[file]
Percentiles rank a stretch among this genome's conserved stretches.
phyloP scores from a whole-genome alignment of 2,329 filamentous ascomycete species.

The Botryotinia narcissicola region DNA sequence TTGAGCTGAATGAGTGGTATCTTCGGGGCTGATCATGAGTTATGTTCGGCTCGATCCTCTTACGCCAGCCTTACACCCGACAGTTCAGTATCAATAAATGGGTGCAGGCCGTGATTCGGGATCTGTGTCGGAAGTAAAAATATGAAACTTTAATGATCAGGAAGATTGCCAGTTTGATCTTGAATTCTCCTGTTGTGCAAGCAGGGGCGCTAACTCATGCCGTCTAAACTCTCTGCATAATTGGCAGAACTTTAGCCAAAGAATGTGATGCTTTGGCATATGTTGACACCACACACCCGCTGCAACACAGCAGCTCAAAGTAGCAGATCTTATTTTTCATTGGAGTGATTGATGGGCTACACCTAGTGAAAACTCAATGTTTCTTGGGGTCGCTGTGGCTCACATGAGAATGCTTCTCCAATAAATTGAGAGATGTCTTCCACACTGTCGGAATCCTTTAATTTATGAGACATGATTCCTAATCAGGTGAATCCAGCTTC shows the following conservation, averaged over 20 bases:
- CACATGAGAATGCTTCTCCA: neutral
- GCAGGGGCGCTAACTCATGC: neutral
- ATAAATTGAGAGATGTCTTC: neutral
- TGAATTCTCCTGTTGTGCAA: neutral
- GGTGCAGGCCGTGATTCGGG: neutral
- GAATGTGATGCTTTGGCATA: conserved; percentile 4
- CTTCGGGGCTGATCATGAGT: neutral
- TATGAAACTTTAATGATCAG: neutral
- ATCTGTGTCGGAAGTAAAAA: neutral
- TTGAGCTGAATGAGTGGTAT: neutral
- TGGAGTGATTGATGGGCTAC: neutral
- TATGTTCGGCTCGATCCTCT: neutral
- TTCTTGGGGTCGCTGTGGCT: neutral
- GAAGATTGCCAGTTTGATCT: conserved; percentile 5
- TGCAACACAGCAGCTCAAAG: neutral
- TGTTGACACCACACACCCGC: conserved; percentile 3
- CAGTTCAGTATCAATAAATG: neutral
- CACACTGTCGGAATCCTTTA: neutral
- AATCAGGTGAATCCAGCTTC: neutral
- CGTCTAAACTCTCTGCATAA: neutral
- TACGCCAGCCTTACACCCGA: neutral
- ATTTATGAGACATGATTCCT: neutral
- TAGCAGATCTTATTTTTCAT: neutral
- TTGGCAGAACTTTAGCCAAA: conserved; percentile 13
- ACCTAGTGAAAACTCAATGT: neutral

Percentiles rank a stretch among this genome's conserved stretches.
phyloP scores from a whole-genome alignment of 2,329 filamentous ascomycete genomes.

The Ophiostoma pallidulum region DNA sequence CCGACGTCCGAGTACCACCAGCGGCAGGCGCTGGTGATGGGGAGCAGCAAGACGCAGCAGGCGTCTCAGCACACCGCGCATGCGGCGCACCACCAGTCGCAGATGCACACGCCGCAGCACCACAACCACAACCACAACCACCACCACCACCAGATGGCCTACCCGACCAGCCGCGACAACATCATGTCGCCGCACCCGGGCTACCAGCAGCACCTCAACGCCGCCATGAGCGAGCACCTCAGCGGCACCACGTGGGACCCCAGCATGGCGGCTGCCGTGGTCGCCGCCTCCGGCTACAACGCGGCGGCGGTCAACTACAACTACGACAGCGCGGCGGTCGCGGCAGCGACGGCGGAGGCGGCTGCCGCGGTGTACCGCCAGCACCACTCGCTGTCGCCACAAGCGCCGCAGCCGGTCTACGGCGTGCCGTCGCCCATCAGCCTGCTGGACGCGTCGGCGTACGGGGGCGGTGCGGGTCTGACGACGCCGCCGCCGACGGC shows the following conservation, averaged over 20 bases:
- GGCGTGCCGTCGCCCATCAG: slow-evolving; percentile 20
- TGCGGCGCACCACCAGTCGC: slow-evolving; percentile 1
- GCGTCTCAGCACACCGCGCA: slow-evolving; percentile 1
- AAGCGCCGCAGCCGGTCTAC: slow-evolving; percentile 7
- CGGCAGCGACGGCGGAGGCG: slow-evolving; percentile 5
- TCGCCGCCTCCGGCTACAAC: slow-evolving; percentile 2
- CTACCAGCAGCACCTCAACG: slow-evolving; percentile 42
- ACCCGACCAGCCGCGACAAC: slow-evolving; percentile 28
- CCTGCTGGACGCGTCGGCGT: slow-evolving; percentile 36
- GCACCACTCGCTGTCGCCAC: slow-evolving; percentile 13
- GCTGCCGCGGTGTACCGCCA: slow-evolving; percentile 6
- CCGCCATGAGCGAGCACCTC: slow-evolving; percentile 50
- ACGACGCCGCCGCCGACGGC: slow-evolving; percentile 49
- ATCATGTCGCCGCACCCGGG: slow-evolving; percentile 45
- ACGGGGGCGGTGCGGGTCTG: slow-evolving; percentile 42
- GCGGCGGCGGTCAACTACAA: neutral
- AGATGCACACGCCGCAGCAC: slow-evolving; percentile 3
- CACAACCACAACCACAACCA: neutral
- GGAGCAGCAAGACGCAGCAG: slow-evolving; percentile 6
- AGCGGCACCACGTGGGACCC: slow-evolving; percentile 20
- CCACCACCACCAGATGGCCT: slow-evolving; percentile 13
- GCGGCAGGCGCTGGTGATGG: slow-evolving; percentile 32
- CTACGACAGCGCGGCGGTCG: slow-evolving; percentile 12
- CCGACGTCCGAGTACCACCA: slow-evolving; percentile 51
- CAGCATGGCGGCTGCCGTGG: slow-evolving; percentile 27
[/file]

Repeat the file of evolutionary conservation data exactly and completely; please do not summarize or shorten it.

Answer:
Percentiles rank a stretch among this genome's conserved stretches.
phyloP scores from a whole-genome alignment of 2,329 filamentous ascomycete species.

The Botryotinia narcissicola region DNA sequence TTGAGCTGAATGAGTGGTATCTTCGGGGCTGATCATGAGTTATGTTCGGCTCGATCCTCTTACGCCAGCCTTACACCCGACAGTTCAGTATCAATAAATGGGTGCAGGCCGTGATTCGGGATCTGTGTCGGAAGTAAAAATATGAAACTTTAATGATCAGGAAGATTGCCAGTTTGATCTTGAATTCTCCTGTTGTGCAAGCAGGGGCGCTAACTCATGCCGTCTAAACTCTCTGCATAATTGGCAGAACTTTAGCCAAAGAATGTGATGCTTTGGCATATGTTGACACCACACACCCGCTGCAACACAGCAGCTCAAAGTAGCAGATCTTATTTTTCATTGGAGTGATTGATGGGCTACACCTAGTGAAAACTCAATGTTTCTTGGGGTCGCTGTGGCTCACATGAGAATGCTTCTCCAATAAATTGAGAGATGTCTTCCACACTGTCGGAATCCTTTAATTTATGAGACATGATTCCTAATCAGGTGAATCCAGCTTC shows the following conservation, averaged over 20 bases:
- CACATGAGAATGCTTCTCCA: neutral
- GCAGGGGCGCTAACTCATGC: neutral
- ATAAATTGAGAGATGTCTTC: neutral
- TGAATTCTCCTGTTGTGCAA: neutral
- GGTGCAGGCCGTGATTCGGG: neutral
- GAATGTGATGCTTTGGCATA: conserved; percentile 4
- CTTCGGGGCTGATCATGAGT: neutral
- TATGAAACTTTAATGATCAG: neutral
- ATCTGTGTCGGAAGTAAAAA: neutral
- TTGAGCTGAATGAGTGGTAT: neutral
- TGGAGTGATTGATGGGCTAC: neutral
- TATGTTCGGCTCGATCCTCT: neutral
- TTCTTGGGGTCGCTGTGGCT: neutral
- GAAGATTGCCAGTTTGATCT: conserved; percentile 5
- TGCAACACAGCAGCTCAAAG: neutral
- TGTTGACACCACACACCCGC: conserved; percentile 3
- CAGTTCAGTATCAATAAATG: neutral
- CACACTGTCGGAATCCTTTA: neutral
- AATCAGGTGAATCCAGCTTC: neutral
- CGTCTAAACTCTCTGCATAA: neutral
- TACGCCAGCCTTACACCCGA: neutral
- ATTTATGAGACATGATTCCT: neutral
- TAGCAGATCTTATTTTTCAT: neutral
- TTGGCAGAACTTTAGCCAAA: conserved; percentile 13
- ACCTAGTGAAAACTCAATGT: neutral

Percentiles rank a stretch among this genome's conserved stretches.
phyloP scores from a whole-genome alignment of 2,329 filamentous ascomycete genomes.

The Ophiostoma pallidulum region DNA sequence CCGACGTCCGAGTACCACCAGCGGCAGGCGCTGGTGATGGGGAGCAGCAAGACGCAGCAGGCGTCTCAGCACACCGCGCATGCGGCGCACCACCAGTCGCAGATGCACACGCCGCAGCACCACAACCACAACCACAACCACCACCACCACCAGATGGCCTACCCGACCAGCCGCGACAACATCATGTCGCCGCACCCGGGCTACCAGCAGCACCTCAACGCCGCCATGAGCGAGCACCTCAGCGGCACCACGTGGGACCCCAGCATGGCGGCTGCCGTGGTCGCCGCCTCCGGCTACAACGCGGCGGCGGTCAACTACAACTACGACAGCGCGGCGGTCGCGGCAGCGACGGCGGAGGCGGCTGCCGCGGTGTACCGCCAGCACCACTCGCTGTCGCCACAAGCGCCGCAGCCGGTCTACGGCGTGCCGTCGCCCATCAGCCTGCTGGACGCGTCGGCGTACGGGGGCGGTGCGGGTCTGACGACGCCGCCGCCGACGGC shows the following conservation, averaged over 20 bases:
- GGCGTGCCGTCGCCCATCAG: slow-evolving; percentile 20
- TGCGGCGCACCACCAGTCGC: slow-evolving; percentile 1
- GCGTCTCAGCACACCGCGCA: slow-evolving; percentile 1
- AAGCGCCGCAGCCGGTCTAC: slow-evolving; percentile 7
- CGGCAGCGACGGCGGAGGCG: slow-evolving; percentile 5
- TCGCCGCCTCCGGCTACAAC: slow-evolving; percentile 2
- CTACCAGCAGCACCTCAACG: slow-evolving; percentile 42
- ACCCGACCAGCCGCGACAAC: slow-evolving; percentile 28
- CCTGCTGGACGCGTCGGCGT: slow-evolving; percentile 36
- GCACCACTCGCTGTCGCCAC: slow-evolving; percentile 13
- GCTGCCGCGGTGTACCGCCA: slow-evolving; percentile 6
- CCGCCATGAGCGAGCACCTC: slow-evolving; percentile 50
- ACGACGCCGCCGCCGACGGC: slow-evolving; percentile 49
- ATCATGTCGCCGCACCCGGG: slow-evolving; percentile 45
- ACGGGGGCGGTGCGGGTCTG: slow-evolving; percentile 42
- GCGGCGGCGGTCAACTACAA: neutral
- AGATGCACACGCCGCAGCAC: slow-evolving; percentile 3
- CACAACCACAACCACAACCA: neutral
- GGAGCAGCAAGACGCAGCAG: slow-evolving; percentile 6
- AGCGGCACCACGTGGGACCC: slow-evolving; percentile 20
- CCACCACCACCAGATGGCCT: slow-evolving; percentile 13
- GCGGCAGGCGCTGGTGATGG: slow-evolving; percentile 32
- CTACGACAGCGCGGCGGTCG: slow-evolving; percentile 12
- CCGACGTCCGAGTACCACCA: slow-evolving; percentile 51
- CAGCATGGCGGCTGCCGTGG: slow-evolving; percentile 27